Story by E.M. Forster, Adapted by Kenneth Cavander & Clive Donner
Directed by Philip Saville
The Machine Stops is set in a future world where the majority of the population live underground and in isolation – with all their needs catered for by the omnipresent Machine. Vashti (Yvonne Mitchell) is content with this existence, but her son Kuno (Michael Gothard) isn’t.
As long as the Machine works, then everything is fine – but Kuno tells Vashti that the Machine is slowly dying and nobody knows how to repair it. As their civilisation has become totally dependent on the Machine, how will they be able to survive if it’s not there anymore?
The oldest story adapted for OOTU, The Machine Stops by E.M. Forster was published in 1909. Given the period it was written in, there’s a considerable amount that has become true (effectively Forster predicted the internet and instant messaging). It’s certainly a story that has even more resonance today than it did a century ago – with our ever increasing reliance on technology, how would we be able to cope if all of our machines stopped?
The message in Forster’s story (technology is bad) isn’t particularly subtle – but it’s a thought-provoking idea that is dealt with effectively in this adaptation. The Machine Stops is a rather different OOTU. The first series tended to have stories that were driven very much by dialogue and character. This one has a much smaller cast (only two main speaking parts) and much of the power of the piece comes from the visuals. Given that OOTU’s budget wasn’t huge, this was potentially a problem – but overall it works pretty well as the sets look solid and are well-designed. It’s also handled impressively by director Philip Saville (especially the scenes where Kuno ventures outside for the first time) and he was able to cast two quality actors as Vashti and Kuno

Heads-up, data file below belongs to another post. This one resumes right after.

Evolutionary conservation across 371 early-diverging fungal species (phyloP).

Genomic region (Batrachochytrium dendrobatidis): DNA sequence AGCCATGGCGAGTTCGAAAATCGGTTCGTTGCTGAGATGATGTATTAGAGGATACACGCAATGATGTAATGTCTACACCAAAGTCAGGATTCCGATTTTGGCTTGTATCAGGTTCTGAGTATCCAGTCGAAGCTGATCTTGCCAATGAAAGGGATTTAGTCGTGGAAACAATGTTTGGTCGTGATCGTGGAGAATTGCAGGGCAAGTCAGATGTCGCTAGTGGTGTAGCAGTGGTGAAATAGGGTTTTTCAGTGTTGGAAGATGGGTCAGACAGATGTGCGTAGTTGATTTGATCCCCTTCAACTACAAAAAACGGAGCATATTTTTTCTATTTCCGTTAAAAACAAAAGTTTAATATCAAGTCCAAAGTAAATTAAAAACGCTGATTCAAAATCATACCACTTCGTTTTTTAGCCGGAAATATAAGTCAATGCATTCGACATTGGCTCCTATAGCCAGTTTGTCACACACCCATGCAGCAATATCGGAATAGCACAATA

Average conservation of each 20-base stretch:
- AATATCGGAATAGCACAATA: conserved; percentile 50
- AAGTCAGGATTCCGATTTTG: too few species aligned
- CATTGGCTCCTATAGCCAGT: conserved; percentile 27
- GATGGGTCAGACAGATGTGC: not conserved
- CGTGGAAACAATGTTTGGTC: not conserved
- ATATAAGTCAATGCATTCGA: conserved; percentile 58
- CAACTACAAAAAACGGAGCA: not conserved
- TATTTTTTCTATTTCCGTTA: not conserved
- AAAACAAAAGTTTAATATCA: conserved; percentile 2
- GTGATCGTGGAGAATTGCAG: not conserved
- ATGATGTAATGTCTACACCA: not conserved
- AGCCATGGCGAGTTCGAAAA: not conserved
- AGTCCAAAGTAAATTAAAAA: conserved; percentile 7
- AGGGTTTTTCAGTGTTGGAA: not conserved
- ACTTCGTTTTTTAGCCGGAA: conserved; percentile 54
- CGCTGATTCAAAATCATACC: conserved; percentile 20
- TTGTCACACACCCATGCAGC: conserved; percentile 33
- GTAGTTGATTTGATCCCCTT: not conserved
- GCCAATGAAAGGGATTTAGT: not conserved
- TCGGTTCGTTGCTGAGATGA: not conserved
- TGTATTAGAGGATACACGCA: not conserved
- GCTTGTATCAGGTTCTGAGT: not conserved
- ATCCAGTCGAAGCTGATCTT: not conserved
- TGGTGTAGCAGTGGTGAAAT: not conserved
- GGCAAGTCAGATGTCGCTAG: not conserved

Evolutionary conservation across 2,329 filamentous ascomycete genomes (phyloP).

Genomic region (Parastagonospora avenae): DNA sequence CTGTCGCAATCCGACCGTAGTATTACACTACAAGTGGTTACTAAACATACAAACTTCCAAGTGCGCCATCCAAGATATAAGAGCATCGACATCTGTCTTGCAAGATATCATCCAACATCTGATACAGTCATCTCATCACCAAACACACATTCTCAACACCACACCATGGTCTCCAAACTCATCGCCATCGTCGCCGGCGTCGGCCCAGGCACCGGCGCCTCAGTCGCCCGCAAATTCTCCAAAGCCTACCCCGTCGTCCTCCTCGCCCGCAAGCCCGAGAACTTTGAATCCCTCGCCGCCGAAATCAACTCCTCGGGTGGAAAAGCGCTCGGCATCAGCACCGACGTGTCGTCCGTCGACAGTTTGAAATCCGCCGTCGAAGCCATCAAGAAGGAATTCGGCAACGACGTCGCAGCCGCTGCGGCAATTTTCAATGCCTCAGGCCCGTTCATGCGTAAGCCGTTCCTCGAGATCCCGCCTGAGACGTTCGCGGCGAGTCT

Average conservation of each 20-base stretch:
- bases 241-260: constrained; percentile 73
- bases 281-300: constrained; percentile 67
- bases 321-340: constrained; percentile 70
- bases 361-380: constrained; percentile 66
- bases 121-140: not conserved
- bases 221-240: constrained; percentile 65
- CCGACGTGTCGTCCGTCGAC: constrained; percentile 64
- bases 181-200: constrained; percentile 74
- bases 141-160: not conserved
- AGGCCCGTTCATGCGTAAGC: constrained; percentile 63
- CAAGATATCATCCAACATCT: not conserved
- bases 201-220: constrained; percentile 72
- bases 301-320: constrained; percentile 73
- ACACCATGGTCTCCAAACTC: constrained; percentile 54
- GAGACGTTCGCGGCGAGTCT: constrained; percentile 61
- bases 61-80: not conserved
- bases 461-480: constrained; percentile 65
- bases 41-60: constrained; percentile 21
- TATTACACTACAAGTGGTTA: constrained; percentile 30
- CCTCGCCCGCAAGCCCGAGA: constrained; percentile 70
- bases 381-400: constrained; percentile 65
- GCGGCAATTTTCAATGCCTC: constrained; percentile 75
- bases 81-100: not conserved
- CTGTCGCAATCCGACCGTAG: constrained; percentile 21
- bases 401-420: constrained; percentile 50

Yvonne Mitchell (Vashti) had appeared a decade earlier in the Cartier/Kneale production of Nineteen Eighty Four alongside Peter Cushing whilst Michael Gothard (Kuno) would enjoy success in films such as The Devils and For Your Eyes Only before his untimely death in 1992. Although neither has the most naturalistic sounding dialogue to deliver, they do manage to make their characters come alive (their final scene, for example, is very touching).
For the visuals and the story concept, The Machine Stops has long been regarded as one of the best episodes of OOTU. It’s played at a more heightened pace than the majority of the first series, so some may find it less rewarding – but it’s a very worthwhile adaptation of a classic piece of literary science fiction.
Next Up – Lambda 1